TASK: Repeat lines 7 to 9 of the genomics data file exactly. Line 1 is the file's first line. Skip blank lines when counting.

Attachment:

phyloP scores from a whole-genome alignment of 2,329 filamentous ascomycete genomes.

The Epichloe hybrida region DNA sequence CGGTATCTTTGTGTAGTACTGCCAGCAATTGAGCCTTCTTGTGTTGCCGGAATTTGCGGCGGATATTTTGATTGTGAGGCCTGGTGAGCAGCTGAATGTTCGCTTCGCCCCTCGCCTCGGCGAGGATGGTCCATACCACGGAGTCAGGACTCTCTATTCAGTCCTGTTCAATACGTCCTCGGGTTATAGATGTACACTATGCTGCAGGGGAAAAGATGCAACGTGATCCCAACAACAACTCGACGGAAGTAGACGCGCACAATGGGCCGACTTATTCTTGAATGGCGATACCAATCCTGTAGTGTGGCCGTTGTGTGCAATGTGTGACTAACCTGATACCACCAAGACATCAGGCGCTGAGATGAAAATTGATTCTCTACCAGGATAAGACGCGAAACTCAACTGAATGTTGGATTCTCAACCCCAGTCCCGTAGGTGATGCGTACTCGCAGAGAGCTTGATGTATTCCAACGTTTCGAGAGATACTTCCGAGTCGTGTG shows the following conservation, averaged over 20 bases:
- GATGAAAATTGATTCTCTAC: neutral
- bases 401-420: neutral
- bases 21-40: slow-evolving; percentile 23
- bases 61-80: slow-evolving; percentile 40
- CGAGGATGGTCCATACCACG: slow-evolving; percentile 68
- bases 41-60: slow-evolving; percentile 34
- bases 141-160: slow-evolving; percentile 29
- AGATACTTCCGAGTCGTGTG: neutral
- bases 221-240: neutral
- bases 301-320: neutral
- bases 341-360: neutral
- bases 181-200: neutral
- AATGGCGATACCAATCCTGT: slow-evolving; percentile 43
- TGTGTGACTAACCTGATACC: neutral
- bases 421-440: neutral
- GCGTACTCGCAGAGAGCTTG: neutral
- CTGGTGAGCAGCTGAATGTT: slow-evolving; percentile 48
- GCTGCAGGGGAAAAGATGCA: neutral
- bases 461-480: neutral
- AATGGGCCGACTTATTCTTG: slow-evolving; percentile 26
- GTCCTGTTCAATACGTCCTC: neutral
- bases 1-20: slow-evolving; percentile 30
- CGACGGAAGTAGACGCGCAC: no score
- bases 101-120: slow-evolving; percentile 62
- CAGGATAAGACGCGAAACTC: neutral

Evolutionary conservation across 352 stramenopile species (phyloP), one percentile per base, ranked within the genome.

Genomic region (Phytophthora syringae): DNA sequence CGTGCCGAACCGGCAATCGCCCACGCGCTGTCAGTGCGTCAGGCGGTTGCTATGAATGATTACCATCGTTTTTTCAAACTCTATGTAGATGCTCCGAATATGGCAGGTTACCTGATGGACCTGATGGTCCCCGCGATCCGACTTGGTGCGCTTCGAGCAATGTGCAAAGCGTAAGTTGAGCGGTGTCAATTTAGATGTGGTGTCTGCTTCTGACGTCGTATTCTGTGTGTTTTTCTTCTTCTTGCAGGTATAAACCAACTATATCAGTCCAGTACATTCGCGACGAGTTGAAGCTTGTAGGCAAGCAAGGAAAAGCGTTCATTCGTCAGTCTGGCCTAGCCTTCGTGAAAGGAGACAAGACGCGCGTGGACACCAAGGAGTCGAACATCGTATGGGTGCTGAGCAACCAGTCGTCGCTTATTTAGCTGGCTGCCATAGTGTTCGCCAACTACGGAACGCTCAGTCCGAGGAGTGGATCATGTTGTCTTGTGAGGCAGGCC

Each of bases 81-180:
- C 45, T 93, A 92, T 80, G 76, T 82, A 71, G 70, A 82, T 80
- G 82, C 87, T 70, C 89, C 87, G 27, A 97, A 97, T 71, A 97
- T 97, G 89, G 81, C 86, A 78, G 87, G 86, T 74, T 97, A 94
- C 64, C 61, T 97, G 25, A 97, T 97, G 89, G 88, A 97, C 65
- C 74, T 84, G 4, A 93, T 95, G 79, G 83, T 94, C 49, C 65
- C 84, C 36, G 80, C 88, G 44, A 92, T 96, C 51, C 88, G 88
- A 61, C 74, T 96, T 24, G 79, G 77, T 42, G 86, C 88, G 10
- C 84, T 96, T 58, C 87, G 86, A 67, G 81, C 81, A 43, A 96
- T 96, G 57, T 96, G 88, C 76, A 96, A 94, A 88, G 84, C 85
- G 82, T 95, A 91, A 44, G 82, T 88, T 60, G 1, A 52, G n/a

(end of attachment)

- CGAGGATGGTCCATACCACG: slow-evolving; percentile 68
- bases 41-60: slow-evolving; percentile 34
- bases 141-160: slow-evolving; percentile 29